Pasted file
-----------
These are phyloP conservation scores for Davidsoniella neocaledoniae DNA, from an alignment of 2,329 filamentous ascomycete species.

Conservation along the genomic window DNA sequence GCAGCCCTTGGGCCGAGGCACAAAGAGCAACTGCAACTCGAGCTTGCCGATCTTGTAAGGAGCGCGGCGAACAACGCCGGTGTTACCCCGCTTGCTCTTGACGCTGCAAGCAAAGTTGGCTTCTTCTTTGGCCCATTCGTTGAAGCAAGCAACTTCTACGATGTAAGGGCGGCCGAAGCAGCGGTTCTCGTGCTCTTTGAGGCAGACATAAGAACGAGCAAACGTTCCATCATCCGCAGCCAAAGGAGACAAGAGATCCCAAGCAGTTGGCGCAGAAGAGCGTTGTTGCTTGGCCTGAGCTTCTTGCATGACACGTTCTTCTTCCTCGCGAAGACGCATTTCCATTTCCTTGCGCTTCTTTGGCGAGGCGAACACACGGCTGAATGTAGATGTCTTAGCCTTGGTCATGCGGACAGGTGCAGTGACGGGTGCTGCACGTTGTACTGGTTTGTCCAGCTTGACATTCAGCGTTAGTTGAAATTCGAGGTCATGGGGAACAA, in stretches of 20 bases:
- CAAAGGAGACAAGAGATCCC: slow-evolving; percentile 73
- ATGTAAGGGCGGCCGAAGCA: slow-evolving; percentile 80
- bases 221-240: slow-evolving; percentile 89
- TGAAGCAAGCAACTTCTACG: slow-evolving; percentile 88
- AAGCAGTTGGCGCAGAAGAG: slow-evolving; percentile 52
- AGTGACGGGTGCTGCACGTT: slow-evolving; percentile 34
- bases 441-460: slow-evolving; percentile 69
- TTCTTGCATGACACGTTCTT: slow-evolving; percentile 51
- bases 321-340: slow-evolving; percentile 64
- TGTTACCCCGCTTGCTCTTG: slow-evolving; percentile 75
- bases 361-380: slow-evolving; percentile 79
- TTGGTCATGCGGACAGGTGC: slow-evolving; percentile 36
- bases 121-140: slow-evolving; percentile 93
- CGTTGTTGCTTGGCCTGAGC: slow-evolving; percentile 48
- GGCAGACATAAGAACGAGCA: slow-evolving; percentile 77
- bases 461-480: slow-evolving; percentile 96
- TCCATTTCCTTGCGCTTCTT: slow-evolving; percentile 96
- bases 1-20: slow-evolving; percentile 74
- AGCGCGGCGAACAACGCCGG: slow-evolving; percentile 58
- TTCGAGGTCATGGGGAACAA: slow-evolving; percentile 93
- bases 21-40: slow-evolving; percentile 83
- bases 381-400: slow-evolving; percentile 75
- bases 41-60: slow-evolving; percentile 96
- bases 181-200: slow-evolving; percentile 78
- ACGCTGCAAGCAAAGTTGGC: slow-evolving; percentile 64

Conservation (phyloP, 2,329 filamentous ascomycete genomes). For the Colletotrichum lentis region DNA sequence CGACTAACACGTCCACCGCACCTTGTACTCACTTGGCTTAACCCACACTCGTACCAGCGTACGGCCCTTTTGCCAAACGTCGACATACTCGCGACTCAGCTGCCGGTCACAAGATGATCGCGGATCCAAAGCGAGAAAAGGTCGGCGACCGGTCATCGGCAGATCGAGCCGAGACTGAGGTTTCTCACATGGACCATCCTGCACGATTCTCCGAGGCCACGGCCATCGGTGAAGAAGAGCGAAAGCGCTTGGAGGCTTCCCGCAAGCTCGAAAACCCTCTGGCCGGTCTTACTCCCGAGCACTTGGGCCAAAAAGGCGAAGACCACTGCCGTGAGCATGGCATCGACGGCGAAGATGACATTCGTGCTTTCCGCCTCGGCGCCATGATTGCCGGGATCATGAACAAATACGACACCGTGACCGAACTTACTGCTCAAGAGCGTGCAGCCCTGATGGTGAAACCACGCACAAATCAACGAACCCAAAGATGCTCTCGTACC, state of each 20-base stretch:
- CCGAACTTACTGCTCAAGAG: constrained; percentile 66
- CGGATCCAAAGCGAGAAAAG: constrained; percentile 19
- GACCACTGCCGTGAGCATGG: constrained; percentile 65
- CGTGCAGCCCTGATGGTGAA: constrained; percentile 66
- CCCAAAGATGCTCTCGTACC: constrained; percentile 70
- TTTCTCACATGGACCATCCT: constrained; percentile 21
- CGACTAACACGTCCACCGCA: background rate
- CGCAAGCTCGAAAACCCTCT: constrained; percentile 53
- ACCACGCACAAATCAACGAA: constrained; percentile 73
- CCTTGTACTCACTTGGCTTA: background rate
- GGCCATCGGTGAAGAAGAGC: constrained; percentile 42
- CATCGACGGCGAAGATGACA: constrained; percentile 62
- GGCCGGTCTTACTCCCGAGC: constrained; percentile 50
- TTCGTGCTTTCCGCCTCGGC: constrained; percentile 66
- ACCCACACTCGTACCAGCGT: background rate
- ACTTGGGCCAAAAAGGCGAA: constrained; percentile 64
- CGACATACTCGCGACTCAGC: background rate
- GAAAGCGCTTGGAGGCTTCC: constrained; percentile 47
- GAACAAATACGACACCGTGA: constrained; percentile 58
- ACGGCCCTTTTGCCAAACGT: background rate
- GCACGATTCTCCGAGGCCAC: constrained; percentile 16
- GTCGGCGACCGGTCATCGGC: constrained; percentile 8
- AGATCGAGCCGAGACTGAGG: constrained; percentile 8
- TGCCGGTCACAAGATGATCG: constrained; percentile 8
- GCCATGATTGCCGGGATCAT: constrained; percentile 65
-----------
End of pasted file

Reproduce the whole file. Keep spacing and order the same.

These are phyloP conservation scores for Davidsoniella neocaledoniae DNA, from an alignment of 2,329 filamentous ascomycete species.

Conservation along the genomic window DNA sequence GCAGCCCTTGGGCCGAGGCACAAAGAGCAACTGCAACTCGAGCTTGCCGATCTTGTAAGGAGCGCGGCGAACAACGCCGGTGTTACCCCGCTTGCTCTTGACGCTGCAAGCAAAGTTGGCTTCTTCTTTGGCCCATTCGTTGAAGCAAGCAACTTCTACGATGTAAGGGCGGCCGAAGCAGCGGTTCTCGTGCTCTTTGAGGCAGACATAAGAACGAGCAAACGTTCCATCATCCGCAGCCAAAGGAGACAAGAGATCCCAAGCAGTTGGCGCAGAAGAGCGTTGTTGCTTGGCCTGAGCTTCTTGCATGACACGTTCTTCTTCCTCGCGAAGACGCATTTCCATTTCCTTGCGCTTCTTTGGCGAGGCGAACACACGGCTGAATGTAGATGTCTTAGCCTTGGTCATGCGGACAGGTGCAGTGACGGGTGCTGCACGTTGTACTGGTTTGTCCAGCTTGACATTCAGCGTTAGTTGAAATTCGAGGTCATGGGGAACAA, in stretches of 20 bases:
- CAAAGGAGACAAGAGATCCC: slow-evolving; percentile 73
- ATGTAAGGGCGGCCGAAGCA: slow-evolving; percentile 80
- bases 221-240: slow-evolving; percentile 89
- TGAAGCAAGCAACTTCTACG: slow-evolving; percentile 88
- AAGCAGTTGGCGCAGAAGAG: slow-evolving; percentile 52
- AGTGACGGGTGCTGCACGTT: slow-evolving; percentile 34
- bases 441-460: slow-evolving; percentile 69
- TTCTTGCATGACACGTTCTT: slow-evolving; percentile 51
- bases 321-340: slow-evolving; percentile 64
- TGTTACCCCGCTTGCTCTTG: slow-evolving; percentile 75
- bases 361-380: slow-evolving; percentile 79
- TTGGTCATGCGGACAGGTGC: slow-evolving; percentile 36
- bases 121-140: slow-evolving; percentile 93
- CGTTGTTGCTTGGCCTGAGC: slow-evolving; percentile 48
- GGCAGACATAAGAACGAGCA: slow-evolving; percentile 77
- bases 461-480: slow-evolving; percentile 96
- TCCATTTCCTTGCGCTTCTT: slow-evolving; percentile 96
- bases 1-20: slow-evolving; percentile 74
- AGCGCGGCGAACAACGCCGG: slow-evolving; percentile 58
- TTCGAGGTCATGGGGAACAA: slow-evolving; percentile 93
- bases 21-40: slow-evolving; percentile 83
- bases 381-400: slow-evolving; percentile 75
- bases 41-60: slow-evolving; percentile 96
- bases 181-200: slow-evolving; percentile 78
- ACGCTGCAAGCAAAGTTGGC: slow-evolving; percentile 64

Conservation (phyloP, 2,329 filamentous ascomycete genomes). For the Colletotrichum lentis region DNA sequence CGACTAACACGTCCACCGCACCTTGTACTCACTTGGCTTAACCCACACTCGTACCAGCGTACGGCCCTTTTGCCAAACGTCGACATACTCGCGACTCAGCTGCCGGTCACAAGATGATCGCGGATCCAAAGCGAGAAAAGGTCGGCGACCGGTCATCGGCAGATCGAGCCGAGACTGAGGTTTCTCACATGGACCATCCTGCACGATTCTCCGAGGCCACGGCCATCGGTGAAGAAGAGCGAAAGCGCTTGGAGGCTTCCCGCAAGCTCGAAAACCCTCTGGCCGGTCTTACTCCCGAGCACTTGGGCCAAAAAGGCGAAGACCACTGCCGTGAGCATGGCATCGACGGCGAAGATGACATTCGTGCTTTCCGCCTCGGCGCCATGATTGCCGGGATCATGAACAAATACGACACCGTGACCGAACTTACTGCTCAAGAGCGTGCAGCCCTGATGGTGAAACCACGCACAAATCAACGAACCCAAAGATGCTCTCGTACC, state of each 20-base stretch:
- CCGAACTTACTGCTCAAGAG: constrained; percentile 66
- CGGATCCAAAGCGAGAAAAG: constrained; percentile 19
- GACCACTGCCGTGAGCATGG: constrained; percentile 65
- CGTGCAGCCCTGATGGTGAA: constrained; percentile 66
- CCCAAAGATGCTCTCGTACC: constrained; percentile 70
- TTTCTCACATGGACCATCCT: constrained; percentile 21
- CGACTAACACGTCCACCGCA: background rate
- CGCAAGCTCGAAAACCCTCT: constrained; percentile 53
- ACCACGCACAAATCAACGAA: constrained; percentile 73
- CCTTGTACTCACTTGGCTTA: background rate
- GGCCATCGGTGAAGAAGAGC: constrained; percentile 42
- CATCGACGGCGAAGATGACA: constrained; percentile 62
- GGCCGGTCTTACTCCCGAGC: constrained; percentile 50
- TTCGTGCTTTCCGCCTCGGC: constrained; percentile 66
- ACCCACACTCGTACCAGCGT: background rate
- ACTTGGGCCAAAAAGGCGAA: constrained; percentile 64
- CGACATACTCGCGACTCAGC: background rate
- GAAAGCGCTTGGAGGCTTCC: constrained; percentile 47
- GAACAAATACGACACCGTGA: constrained; percentile 58
- ACGGCCCTTTTGCCAAACGT: background rate
- GCACGATTCTCCGAGGCCAC: constrained; percentile 16
- GTCGGCGACCGGTCATCGGC: constrained; percentile 8
- AGATCGAGCCGAGACTGAGG: constrained; percentile 8
- TGCCGGTCACAAGATGATCG: constrained; percentile 8
- GCCATGATTGCCGGGATCAT: constrained; percentile 65